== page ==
In Malaysia Teh Tarik, is a type of milky black tea often called “pulled tea” and it is the unofficial national drink of Malaysia. The tea is sweet and frothy and made from strong hot black tea, condensed milk and sugar. It becomes frothy by pouring or pulling the contents of two mugs from one to the other repeatably until it transforms into a rich frothy tea. Considered tea heaven. Locals have family-run stalls and guard their own secret recipe for the best Tea Tarik. The pul is performed like a theatrical display and whoever gets the best feat of tea pull becomes a celebrity and is revered.
The debate is still out on the origins of Teh Terak tea being either from Singapore or Malaysia but can be traced to the Indian-Muslim immigrants in the Malay Peninsula who set up sarabat or drink stalls at the entrance of rubber plantations after World War II. This was to serve the workers a refreshment. Sarabat stalls today are still common in factories and construction sites in Malaysia but the ones in Singapore have been moved to the Hawkers centre in the 1970s.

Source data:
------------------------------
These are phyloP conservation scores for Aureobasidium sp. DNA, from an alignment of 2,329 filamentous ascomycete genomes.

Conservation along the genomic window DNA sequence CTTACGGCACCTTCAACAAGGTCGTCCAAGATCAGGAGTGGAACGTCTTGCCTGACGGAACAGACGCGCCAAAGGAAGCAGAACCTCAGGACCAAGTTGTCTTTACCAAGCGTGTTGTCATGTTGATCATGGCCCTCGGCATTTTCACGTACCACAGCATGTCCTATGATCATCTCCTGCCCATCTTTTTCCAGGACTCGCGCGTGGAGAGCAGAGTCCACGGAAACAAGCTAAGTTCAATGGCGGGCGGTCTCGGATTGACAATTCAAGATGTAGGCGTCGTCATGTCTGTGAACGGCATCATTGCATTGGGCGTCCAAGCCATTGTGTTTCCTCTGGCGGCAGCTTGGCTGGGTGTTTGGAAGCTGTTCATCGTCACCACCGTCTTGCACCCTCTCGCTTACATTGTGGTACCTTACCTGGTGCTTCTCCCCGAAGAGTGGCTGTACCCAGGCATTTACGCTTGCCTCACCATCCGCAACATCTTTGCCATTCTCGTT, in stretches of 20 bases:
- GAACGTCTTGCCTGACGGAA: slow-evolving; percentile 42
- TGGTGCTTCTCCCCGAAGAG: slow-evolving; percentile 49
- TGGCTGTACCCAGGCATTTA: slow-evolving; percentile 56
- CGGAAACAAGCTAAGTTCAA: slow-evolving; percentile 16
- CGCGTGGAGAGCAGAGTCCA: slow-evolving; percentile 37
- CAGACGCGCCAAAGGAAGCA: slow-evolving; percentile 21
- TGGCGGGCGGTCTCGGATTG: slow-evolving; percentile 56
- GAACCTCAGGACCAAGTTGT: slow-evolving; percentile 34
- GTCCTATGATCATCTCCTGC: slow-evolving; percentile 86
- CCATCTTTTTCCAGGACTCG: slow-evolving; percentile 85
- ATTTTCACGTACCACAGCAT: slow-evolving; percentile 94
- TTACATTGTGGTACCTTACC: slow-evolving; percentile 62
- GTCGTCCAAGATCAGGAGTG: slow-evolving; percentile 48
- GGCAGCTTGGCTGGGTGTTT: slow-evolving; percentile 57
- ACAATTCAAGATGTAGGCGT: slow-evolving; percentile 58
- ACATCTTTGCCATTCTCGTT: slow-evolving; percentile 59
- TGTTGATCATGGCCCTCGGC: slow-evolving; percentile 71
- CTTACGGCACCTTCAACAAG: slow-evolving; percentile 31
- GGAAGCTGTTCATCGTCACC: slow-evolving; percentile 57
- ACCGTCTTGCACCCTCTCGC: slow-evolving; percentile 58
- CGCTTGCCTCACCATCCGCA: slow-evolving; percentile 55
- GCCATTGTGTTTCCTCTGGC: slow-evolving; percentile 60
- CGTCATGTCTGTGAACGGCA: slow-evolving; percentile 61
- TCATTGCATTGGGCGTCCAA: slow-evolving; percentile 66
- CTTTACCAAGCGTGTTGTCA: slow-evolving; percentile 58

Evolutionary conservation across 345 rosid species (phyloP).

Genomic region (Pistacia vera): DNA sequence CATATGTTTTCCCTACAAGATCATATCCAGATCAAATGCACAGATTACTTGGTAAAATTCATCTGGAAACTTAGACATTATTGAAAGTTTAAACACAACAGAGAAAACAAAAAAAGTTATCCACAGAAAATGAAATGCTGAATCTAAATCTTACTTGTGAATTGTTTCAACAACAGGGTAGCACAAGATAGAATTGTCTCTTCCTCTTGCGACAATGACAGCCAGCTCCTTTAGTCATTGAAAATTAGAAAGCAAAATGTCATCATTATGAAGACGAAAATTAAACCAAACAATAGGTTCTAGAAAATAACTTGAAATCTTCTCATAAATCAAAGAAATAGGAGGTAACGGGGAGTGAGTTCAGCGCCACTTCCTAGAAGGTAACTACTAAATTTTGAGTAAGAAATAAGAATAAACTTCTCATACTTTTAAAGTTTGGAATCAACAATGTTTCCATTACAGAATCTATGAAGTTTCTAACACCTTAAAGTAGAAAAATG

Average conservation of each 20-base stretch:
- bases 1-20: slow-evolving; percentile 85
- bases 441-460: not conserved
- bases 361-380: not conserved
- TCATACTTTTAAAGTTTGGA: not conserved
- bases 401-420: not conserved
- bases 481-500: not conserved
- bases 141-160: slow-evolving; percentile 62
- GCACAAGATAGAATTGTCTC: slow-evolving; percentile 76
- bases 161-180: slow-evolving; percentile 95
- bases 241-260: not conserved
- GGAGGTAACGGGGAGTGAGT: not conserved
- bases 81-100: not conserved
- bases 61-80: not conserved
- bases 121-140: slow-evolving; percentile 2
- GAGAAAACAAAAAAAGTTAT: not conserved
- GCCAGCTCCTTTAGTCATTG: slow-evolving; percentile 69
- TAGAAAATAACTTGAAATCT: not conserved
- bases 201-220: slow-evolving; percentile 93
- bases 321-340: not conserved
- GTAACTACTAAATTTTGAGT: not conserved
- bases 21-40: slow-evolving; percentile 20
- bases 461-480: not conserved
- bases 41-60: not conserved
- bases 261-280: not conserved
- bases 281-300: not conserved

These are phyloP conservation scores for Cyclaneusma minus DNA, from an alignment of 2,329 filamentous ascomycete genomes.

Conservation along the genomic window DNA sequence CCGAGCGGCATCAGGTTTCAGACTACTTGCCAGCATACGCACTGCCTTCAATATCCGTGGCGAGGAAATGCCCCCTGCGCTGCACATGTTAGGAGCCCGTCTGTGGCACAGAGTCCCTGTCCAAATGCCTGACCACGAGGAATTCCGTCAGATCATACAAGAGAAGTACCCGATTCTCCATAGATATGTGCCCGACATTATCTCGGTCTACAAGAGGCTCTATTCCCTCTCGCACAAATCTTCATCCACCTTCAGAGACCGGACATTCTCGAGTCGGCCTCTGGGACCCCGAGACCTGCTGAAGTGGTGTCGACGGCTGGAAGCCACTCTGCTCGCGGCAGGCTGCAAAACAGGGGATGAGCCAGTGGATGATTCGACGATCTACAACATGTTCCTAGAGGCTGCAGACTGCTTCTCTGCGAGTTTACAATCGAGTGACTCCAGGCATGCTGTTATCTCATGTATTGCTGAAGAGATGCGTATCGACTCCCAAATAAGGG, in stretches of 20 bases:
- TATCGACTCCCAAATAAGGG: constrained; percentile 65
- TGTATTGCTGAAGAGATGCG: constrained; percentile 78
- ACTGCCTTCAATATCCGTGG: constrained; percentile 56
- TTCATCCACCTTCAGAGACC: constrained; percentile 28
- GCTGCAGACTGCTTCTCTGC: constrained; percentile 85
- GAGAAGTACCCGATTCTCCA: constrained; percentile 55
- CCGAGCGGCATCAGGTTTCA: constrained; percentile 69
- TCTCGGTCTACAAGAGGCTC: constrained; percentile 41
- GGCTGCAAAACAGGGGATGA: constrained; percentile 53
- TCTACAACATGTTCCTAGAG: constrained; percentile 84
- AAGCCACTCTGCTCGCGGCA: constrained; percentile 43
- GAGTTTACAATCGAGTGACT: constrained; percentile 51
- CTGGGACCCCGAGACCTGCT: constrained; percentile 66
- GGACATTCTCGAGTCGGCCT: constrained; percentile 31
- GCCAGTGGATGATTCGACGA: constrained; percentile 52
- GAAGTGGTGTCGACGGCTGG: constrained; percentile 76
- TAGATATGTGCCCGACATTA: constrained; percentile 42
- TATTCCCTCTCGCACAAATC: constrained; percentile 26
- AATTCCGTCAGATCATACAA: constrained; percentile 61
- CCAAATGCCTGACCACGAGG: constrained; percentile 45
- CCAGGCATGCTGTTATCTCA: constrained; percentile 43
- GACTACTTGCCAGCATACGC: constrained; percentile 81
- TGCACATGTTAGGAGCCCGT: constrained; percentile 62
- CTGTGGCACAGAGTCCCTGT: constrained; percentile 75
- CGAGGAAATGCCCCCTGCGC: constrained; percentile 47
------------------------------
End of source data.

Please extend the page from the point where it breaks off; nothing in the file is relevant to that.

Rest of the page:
Teh Tarik is made with any type of tea, but tea dust is the preference because it results in a stronger flavour compared to tea leaves. Tea dust is made of a lower-grade tea of broken tea leaves that are ground into dust. To make the pulled tea the sweet condensed milky tea is taken off the heat and strained into a tin mug. Then the tea is poured from a height of about a metre into another tin mug. This “pulling” of the tea forms the froth, cools the tea and enhances the flavour. The significance of this tea is the cultural melting pot of indigenous Malay, Chinese, British and South Indian influences representing a liquid fusion of the cultures and customs.
In Sweden, there is a tradition called ‘fika’. It is a time when friends, family and colleagues meet for coffee or tea and something sweet at least once a day. Fika is an opportunity to get together and bond. The essence of what Tea is about, although Fika, is not based on a love of tea or coffee more a desire to catch up with special friends and family. Fika is a Swedish word that means ‘taking a break, a moment to relax, to catch up with your family and to laugh with your friends. In Sydney, there are two Swedish Fika places in Bondi and Manly and one in Perth. Swedish people love to say ‘let’s do fika’ so why not try it out? https://fikaswedishkitchen.com.au/
All content Di Baker with Images as cited
Title Image Karl Larson watercolour print